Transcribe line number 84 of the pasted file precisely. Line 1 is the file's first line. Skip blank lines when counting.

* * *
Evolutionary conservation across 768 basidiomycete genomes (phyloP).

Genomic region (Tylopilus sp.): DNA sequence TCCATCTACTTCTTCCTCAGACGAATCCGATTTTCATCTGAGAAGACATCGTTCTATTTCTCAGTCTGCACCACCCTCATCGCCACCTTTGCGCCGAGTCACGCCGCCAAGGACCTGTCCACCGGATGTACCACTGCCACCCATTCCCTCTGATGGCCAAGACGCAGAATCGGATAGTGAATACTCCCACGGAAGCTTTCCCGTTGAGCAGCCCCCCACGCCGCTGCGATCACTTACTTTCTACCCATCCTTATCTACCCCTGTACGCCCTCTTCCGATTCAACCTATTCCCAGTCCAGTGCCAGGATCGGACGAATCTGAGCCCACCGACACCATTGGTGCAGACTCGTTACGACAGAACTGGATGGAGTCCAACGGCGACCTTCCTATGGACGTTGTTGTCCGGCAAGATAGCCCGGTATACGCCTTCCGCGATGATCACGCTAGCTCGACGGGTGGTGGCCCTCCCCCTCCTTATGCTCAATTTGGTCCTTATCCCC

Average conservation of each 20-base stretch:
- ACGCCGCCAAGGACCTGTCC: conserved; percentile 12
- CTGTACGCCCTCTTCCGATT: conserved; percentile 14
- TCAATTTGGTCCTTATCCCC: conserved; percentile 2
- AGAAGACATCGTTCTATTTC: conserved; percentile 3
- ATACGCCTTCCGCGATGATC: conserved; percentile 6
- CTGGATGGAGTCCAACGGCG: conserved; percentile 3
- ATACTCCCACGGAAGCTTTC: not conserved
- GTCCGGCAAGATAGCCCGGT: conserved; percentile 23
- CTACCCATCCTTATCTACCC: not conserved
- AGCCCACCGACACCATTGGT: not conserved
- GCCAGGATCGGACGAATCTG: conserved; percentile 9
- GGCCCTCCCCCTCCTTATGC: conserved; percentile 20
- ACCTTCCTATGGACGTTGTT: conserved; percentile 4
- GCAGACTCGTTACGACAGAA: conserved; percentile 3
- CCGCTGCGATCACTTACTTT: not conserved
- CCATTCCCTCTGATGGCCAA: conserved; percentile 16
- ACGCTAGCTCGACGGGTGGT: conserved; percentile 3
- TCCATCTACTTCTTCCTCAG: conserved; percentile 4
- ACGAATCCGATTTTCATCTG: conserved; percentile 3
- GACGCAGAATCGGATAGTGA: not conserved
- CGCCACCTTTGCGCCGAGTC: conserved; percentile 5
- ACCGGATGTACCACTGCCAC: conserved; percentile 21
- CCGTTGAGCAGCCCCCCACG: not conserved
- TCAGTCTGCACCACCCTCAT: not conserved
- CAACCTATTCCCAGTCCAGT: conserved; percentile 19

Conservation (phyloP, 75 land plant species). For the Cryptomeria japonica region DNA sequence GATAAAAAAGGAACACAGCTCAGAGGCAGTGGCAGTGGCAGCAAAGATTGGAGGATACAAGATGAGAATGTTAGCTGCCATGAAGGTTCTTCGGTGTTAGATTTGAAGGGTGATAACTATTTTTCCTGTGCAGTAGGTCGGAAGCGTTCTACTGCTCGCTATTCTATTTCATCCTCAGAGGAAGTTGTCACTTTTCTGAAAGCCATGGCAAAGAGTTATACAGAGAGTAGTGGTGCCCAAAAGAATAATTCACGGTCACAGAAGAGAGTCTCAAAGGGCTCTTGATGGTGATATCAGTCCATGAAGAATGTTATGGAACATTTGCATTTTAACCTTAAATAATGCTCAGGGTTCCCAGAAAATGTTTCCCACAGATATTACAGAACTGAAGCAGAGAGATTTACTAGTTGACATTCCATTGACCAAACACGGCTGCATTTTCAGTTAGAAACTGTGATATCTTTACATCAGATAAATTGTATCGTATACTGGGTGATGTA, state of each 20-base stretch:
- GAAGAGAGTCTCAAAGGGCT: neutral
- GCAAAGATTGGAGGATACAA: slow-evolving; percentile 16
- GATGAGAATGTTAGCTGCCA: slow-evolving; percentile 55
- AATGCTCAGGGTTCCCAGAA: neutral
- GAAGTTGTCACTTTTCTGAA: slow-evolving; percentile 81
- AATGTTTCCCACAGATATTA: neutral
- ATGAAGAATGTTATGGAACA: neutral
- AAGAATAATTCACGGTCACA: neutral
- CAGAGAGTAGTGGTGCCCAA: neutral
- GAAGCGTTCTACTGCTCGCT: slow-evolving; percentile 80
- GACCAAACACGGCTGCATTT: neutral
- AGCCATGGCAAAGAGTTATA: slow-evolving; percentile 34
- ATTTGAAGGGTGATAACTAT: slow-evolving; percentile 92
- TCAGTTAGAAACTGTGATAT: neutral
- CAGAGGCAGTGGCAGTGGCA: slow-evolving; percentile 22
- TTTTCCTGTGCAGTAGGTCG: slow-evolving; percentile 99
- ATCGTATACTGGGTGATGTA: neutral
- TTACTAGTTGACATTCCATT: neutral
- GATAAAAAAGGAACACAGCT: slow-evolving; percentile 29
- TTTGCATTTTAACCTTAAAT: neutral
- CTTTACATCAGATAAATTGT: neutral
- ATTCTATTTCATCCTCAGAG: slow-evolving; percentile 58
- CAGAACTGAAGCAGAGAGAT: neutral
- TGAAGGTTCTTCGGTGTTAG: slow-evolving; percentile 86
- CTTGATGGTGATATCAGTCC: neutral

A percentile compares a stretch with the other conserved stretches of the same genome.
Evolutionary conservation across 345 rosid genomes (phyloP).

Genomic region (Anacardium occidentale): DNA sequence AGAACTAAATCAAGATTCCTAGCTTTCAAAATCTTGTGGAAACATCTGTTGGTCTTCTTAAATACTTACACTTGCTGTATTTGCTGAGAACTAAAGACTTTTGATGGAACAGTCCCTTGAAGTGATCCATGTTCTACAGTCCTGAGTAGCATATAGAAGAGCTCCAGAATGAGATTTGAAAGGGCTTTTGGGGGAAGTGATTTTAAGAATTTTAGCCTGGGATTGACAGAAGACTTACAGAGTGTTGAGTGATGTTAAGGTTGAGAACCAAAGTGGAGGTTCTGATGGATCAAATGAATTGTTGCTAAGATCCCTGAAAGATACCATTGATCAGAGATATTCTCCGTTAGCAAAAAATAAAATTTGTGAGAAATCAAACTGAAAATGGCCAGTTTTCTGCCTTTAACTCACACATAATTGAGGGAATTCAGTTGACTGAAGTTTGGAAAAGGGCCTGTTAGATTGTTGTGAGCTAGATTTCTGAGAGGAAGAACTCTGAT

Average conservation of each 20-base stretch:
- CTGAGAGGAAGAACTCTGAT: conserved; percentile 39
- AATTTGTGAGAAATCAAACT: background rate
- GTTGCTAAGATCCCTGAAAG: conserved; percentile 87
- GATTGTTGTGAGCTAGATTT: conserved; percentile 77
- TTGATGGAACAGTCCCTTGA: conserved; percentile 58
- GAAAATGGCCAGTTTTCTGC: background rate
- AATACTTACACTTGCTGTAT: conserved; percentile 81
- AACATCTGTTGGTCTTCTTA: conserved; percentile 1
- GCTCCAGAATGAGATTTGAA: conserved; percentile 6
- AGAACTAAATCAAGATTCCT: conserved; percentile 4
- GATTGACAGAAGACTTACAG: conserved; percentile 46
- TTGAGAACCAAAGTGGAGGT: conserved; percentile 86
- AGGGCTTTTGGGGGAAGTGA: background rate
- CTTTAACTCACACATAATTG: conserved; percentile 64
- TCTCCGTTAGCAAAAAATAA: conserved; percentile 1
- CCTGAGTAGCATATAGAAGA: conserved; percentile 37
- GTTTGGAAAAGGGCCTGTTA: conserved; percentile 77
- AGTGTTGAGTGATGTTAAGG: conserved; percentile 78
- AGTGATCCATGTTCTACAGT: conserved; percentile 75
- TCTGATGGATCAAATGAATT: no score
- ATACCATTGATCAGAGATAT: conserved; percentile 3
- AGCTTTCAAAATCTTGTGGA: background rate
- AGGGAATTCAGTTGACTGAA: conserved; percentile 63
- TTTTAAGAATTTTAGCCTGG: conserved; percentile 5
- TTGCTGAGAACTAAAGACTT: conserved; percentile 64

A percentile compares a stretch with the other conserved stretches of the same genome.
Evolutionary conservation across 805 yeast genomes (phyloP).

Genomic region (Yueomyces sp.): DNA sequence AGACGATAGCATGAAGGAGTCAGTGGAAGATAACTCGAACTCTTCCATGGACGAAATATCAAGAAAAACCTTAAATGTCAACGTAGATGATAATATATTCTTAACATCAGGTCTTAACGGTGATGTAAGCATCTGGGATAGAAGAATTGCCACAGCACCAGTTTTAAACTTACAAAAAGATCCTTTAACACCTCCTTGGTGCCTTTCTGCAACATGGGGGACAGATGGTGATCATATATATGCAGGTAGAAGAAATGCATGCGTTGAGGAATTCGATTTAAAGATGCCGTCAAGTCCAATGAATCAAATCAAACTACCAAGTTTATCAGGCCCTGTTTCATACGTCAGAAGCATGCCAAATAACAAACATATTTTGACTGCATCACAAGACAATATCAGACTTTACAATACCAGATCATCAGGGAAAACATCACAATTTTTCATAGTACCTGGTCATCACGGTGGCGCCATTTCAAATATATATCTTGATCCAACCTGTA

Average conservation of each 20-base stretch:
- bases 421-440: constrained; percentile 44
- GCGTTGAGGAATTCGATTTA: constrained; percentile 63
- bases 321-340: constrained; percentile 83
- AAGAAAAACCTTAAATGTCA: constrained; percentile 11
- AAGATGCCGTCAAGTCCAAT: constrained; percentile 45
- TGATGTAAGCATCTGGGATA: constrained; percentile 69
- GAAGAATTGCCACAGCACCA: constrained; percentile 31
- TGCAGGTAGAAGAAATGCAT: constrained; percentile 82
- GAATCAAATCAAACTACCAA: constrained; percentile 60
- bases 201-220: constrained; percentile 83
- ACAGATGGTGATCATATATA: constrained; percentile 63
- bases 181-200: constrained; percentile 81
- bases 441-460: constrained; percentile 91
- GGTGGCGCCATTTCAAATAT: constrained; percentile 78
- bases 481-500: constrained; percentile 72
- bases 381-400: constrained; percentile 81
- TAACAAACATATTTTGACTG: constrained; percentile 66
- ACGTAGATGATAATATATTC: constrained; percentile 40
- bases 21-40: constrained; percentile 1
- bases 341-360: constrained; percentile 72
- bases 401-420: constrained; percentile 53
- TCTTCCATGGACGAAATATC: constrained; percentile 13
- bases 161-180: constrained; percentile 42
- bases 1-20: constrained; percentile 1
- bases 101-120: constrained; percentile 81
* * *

A percentile compares a stretch with the other conserved stretches of the same genome.